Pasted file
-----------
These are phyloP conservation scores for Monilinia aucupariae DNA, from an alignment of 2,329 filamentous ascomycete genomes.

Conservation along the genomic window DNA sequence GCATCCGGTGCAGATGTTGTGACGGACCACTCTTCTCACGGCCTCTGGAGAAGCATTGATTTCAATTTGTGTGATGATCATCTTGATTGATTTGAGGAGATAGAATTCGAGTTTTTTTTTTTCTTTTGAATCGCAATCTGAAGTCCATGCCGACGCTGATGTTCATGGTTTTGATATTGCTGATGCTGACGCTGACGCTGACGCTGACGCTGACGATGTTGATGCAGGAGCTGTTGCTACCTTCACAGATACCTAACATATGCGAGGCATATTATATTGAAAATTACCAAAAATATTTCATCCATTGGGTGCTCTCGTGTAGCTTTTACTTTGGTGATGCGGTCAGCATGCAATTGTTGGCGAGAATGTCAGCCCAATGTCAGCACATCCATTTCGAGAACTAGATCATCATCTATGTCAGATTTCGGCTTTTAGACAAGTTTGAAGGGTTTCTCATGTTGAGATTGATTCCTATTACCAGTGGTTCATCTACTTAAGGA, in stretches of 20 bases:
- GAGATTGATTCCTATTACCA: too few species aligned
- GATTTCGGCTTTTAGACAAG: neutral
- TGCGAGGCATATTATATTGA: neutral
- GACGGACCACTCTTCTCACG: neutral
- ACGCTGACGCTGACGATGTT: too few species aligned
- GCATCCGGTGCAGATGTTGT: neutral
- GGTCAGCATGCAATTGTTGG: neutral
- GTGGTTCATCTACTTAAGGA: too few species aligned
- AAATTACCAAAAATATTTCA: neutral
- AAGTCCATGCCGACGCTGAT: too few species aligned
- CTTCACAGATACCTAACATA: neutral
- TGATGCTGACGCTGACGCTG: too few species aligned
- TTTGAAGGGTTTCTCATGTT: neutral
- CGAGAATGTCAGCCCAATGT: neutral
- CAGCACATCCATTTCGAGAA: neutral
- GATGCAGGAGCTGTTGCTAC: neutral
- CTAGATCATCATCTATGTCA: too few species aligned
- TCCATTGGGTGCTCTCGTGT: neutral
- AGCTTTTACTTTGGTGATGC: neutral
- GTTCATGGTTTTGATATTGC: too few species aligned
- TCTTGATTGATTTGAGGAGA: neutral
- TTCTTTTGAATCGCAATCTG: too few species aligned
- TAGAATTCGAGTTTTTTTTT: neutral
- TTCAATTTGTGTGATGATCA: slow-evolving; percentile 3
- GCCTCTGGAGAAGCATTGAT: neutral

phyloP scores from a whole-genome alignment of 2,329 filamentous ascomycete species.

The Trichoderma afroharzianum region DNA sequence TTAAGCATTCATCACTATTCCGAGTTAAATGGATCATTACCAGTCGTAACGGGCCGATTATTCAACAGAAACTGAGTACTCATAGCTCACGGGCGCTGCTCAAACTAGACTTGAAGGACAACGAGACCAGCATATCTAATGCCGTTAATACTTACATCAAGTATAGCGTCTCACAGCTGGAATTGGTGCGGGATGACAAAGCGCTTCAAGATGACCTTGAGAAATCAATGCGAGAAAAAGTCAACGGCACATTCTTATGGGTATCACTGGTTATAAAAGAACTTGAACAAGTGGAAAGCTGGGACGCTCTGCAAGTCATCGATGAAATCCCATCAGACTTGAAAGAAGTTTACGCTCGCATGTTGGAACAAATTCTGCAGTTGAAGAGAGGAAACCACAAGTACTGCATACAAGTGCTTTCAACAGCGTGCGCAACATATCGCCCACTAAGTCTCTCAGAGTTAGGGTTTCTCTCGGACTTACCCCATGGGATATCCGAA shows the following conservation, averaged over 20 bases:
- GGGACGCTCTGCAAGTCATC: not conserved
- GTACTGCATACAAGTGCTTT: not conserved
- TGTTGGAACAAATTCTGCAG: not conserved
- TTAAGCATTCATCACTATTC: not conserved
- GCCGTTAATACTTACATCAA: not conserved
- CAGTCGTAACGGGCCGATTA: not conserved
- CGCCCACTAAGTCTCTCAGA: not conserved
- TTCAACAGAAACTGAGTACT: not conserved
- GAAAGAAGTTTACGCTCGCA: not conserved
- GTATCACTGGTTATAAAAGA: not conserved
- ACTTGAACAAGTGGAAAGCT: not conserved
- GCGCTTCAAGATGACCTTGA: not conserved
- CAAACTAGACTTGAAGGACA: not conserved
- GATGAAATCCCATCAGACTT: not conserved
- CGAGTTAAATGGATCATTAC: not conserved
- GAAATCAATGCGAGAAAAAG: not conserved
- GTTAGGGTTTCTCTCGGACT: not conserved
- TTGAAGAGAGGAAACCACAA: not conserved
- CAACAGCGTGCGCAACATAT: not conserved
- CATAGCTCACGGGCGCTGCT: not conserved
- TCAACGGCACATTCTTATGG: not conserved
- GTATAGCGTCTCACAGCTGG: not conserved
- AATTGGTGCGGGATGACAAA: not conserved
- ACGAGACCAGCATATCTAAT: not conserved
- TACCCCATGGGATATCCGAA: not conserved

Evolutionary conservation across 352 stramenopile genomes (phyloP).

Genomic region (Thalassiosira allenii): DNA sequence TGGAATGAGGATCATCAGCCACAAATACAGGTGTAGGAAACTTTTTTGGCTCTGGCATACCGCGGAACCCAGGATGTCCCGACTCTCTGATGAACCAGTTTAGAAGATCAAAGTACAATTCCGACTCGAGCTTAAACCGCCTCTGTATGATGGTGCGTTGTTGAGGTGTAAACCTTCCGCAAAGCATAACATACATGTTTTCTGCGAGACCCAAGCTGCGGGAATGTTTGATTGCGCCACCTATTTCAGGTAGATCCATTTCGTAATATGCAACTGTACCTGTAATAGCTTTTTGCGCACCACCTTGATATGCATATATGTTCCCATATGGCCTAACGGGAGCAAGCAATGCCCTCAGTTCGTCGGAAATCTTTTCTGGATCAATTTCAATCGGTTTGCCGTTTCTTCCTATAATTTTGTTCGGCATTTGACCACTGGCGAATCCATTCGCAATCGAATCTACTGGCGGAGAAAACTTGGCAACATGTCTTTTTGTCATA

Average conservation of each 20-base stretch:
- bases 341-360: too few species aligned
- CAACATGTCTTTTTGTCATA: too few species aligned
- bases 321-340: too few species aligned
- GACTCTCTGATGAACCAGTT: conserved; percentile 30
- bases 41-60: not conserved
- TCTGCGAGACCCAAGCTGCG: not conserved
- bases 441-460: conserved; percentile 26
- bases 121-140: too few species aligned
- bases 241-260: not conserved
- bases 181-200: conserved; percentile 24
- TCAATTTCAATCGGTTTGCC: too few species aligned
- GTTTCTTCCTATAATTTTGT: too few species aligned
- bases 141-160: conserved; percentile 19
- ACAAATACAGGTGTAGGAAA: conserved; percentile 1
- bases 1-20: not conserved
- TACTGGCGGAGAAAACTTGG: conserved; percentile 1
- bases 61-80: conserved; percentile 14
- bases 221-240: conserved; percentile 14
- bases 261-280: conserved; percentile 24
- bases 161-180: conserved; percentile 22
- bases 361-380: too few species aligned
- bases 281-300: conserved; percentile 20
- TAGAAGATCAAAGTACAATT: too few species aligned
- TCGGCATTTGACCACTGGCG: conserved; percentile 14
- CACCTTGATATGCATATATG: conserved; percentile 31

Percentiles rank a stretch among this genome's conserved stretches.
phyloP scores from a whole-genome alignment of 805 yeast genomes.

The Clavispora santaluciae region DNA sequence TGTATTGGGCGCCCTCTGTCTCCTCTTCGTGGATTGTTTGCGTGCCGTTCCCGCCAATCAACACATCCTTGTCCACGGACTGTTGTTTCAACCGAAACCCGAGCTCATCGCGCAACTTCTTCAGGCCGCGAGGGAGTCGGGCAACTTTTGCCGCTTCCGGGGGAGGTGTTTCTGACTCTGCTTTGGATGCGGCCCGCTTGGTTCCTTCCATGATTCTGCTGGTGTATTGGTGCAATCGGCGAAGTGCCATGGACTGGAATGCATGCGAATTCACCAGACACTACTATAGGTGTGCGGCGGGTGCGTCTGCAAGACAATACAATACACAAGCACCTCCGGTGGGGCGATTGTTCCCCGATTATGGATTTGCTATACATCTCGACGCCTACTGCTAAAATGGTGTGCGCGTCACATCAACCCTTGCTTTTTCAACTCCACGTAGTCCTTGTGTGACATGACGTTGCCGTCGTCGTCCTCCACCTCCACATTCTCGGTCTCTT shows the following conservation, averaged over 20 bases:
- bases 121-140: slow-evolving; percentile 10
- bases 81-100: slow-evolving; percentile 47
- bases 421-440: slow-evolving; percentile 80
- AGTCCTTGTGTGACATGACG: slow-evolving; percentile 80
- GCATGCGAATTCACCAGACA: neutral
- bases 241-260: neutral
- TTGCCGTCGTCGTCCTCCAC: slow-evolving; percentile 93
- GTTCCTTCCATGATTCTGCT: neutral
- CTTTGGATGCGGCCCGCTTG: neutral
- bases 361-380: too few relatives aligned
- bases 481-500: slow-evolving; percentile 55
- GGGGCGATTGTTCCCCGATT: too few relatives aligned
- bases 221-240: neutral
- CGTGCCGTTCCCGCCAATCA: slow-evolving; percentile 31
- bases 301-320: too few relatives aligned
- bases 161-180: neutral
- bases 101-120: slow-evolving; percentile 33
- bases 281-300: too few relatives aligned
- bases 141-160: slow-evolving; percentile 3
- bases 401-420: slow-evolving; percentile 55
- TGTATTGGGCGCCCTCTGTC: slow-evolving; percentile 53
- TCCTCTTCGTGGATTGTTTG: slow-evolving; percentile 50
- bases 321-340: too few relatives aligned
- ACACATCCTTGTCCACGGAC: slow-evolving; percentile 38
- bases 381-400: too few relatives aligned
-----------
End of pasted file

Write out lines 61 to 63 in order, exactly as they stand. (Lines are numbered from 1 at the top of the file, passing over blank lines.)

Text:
- GACTCTCTGATGAACCAGTT: conserved; percentile 30
- bases 41-60: not conserved
- TCTGCGAGACCCAAGCTGCG: not conserved